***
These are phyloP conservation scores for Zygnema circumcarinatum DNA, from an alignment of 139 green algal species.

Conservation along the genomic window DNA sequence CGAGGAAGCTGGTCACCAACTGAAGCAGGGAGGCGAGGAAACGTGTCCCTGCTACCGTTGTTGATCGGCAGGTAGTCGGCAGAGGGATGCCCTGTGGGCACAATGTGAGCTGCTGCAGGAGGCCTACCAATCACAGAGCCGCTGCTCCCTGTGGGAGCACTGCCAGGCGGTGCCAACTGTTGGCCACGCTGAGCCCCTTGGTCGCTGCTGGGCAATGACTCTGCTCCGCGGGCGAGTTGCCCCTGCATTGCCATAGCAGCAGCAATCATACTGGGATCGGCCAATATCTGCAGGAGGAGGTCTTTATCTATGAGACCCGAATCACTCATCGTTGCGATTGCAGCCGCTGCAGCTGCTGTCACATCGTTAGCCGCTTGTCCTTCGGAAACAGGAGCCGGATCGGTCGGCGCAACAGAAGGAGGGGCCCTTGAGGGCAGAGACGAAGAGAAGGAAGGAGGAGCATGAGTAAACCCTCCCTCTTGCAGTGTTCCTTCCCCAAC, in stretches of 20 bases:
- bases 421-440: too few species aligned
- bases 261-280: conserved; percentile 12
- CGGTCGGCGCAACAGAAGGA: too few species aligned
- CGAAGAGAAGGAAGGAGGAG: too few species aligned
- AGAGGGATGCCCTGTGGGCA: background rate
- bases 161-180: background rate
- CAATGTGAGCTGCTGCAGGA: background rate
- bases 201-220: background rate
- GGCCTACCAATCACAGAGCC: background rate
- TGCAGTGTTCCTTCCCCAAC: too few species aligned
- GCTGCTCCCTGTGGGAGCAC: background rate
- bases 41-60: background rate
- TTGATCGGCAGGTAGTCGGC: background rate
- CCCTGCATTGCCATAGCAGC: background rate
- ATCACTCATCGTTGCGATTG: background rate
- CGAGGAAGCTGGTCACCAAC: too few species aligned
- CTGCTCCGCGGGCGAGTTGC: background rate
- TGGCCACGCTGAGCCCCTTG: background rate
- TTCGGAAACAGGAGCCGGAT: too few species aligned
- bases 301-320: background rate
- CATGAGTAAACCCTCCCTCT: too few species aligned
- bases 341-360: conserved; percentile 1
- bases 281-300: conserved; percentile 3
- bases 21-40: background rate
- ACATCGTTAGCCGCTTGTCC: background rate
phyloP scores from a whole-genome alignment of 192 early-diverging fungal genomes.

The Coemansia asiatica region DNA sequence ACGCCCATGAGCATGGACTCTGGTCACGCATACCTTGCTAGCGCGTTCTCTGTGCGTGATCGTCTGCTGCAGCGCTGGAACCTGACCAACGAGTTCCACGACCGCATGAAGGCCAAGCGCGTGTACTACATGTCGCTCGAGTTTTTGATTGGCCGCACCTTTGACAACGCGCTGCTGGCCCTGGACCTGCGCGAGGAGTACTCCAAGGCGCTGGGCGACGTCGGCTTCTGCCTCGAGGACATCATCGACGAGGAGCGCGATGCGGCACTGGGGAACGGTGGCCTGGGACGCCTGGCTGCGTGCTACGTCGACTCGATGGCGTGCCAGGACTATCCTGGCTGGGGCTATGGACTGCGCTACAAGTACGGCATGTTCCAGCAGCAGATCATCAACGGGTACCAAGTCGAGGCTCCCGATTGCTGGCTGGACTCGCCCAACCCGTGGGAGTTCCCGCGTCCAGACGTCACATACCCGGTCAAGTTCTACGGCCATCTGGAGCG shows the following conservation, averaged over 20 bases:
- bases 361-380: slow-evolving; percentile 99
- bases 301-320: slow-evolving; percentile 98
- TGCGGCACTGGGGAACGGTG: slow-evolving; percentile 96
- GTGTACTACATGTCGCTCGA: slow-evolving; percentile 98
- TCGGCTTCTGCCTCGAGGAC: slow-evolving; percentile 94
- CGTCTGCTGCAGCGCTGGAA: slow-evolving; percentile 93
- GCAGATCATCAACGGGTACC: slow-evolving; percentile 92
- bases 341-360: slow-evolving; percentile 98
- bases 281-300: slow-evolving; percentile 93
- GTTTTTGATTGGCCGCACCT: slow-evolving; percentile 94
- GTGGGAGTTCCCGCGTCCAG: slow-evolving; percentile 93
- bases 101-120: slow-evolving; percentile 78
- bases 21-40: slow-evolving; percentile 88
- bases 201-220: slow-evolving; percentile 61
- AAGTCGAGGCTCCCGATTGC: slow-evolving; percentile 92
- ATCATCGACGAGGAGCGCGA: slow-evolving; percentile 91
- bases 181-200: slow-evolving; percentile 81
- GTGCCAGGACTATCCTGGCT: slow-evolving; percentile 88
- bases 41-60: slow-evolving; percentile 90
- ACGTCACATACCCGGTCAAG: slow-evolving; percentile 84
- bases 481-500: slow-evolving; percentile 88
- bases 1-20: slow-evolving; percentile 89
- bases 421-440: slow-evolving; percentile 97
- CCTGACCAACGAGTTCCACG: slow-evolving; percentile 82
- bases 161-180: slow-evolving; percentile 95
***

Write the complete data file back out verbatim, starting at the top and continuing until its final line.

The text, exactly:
These are phyloP conservation scores for Zygnema circumcarinatum DNA, from an alignment of 139 green algal species.

Conservation along the genomic window DNA sequence CGAGGAAGCTGGTCACCAACTGAAGCAGGGAGGCGAGGAAACGTGTCCCTGCTACCGTTGTTGATCGGCAGGTAGTCGGCAGAGGGATGCCCTGTGGGCACAATGTGAGCTGCTGCAGGAGGCCTACCAATCACAGAGCCGCTGCTCCCTGTGGGAGCACTGCCAGGCGGTGCCAACTGTTGGCCACGCTGAGCCCCTTGGTCGCTGCTGGGCAATGACTCTGCTCCGCGGGCGAGTTGCCCCTGCATTGCCATAGCAGCAGCAATCATACTGGGATCGGCCAATATCTGCAGGAGGAGGTCTTTATCTATGAGACCCGAATCACTCATCGTTGCGATTGCAGCCGCTGCAGCTGCTGTCACATCGTTAGCCGCTTGTCCTTCGGAAACAGGAGCCGGATCGGTCGGCGCAACAGAAGGAGGGGCCCTTGAGGGCAGAGACGAAGAGAAGGAAGGAGGAGCATGAGTAAACCCTCCCTCTTGCAGTGTTCCTTCCCCAAC, in stretches of 20 bases:
- bases 421-440: too few species aligned
- bases 261-280: conserved; percentile 12
- CGGTCGGCGCAACAGAAGGA: too few species aligned
- CGAAGAGAAGGAAGGAGGAG: too few species aligned
- AGAGGGATGCCCTGTGGGCA: background rate
- bases 161-180: background rate
- CAATGTGAGCTGCTGCAGGA: background rate
- bases 201-220: background rate
- GGCCTACCAATCACAGAGCC: background rate
- TGCAGTGTTCCTTCCCCAAC: too few species aligned
- GCTGCTCCCTGTGGGAGCAC: background rate
- bases 41-60: background rate
- TTGATCGGCAGGTAGTCGGC: background rate
- CCCTGCATTGCCATAGCAGC: background rate
- ATCACTCATCGTTGCGATTG: background rate
- CGAGGAAGCTGGTCACCAAC: too few species aligned
- CTGCTCCGCGGGCGAGTTGC: background rate
- TGGCCACGCTGAGCCCCTTG: background rate
- TTCGGAAACAGGAGCCGGAT: too few species aligned
- bases 301-320: background rate
- CATGAGTAAACCCTCCCTCT: too few species aligned
- bases 341-360: conserved; percentile 1
- bases 281-300: conserved; percentile 3
- bases 21-40: background rate
- ACATCGTTAGCCGCTTGTCC: background rate
phyloP scores from a whole-genome alignment of 192 early-diverging fungal genomes.

The Coemansia asiatica region DNA sequence ACGCCCATGAGCATGGACTCTGGTCACGCATACCTTGCTAGCGCGTTCTCTGTGCGTGATCGTCTGCTGCAGCGCTGGAACCTGACCAACGAGTTCCACGACCGCATGAAGGCCAAGCGCGTGTACTACATGTCGCTCGAGTTTTTGATTGGCCGCACCTTTGACAACGCGCTGCTGGCCCTGGACCTGCGCGAGGAGTACTCCAAGGCGCTGGGCGACGTCGGCTTCTGCCTCGAGGACATCATCGACGAGGAGCGCGATGCGGCACTGGGGAACGGTGGCCTGGGACGCCTGGCTGCGTGCTACGTCGACTCGATGGCGTGCCAGGACTATCCTGGCTGGGGCTATGGACTGCGCTACAAGTACGGCATGTTCCAGCAGCAGATCATCAACGGGTACCAAGTCGAGGCTCCCGATTGCTGGCTGGACTCGCCCAACCCGTGGGAGTTCCCGCGTCCAGACGTCACATACCCGGTCAAGTTCTACGGCCATCTGGAGCG shows the following conservation, averaged over 20 bases:
- bases 361-380: slow-evolving; percentile 99
- bases 301-320: slow-evolving; percentile 98
- TGCGGCACTGGGGAACGGTG: slow-evolving; percentile 96
- GTGTACTACATGTCGCTCGA: slow-evolving; percentile 98
- TCGGCTTCTGCCTCGAGGAC: slow-evolving; percentile 94
- CGTCTGCTGCAGCGCTGGAA: slow-evolving; percentile 93
- GCAGATCATCAACGGGTACC: slow-evolving; percentile 92
- bases 341-360: slow-evolving; percentile 98
- bases 281-300: slow-evolving; percentile 93
- GTTTTTGATTGGCCGCACCT: slow-evolving; percentile 94
- GTGGGAGTTCCCGCGTCCAG: slow-evolving; percentile 93
- bases 101-120: slow-evolving; percentile 78
- bases 21-40: slow-evolving; percentile 88
- bases 201-220: slow-evolving; percentile 61
- AAGTCGAGGCTCCCGATTGC: slow-evolving; percentile 92
- ATCATCGACGAGGAGCGCGA: slow-evolving; percentile 91
- bases 181-200: slow-evolving; percentile 81
- GTGCCAGGACTATCCTGGCT: slow-evolving; percentile 88
- bases 41-60: slow-evolving; percentile 90
- ACGTCACATACCCGGTCAAG: slow-evolving; percentile 84
- bases 481-500: slow-evolving; percentile 88
- bases 1-20: slow-evolving; percentile 89
- bases 421-440: slow-evolving; percentile 97
- CCTGACCAACGAGTTCCACG: slow-evolving; percentile 82
- bases 161-180: slow-evolving; percentile 95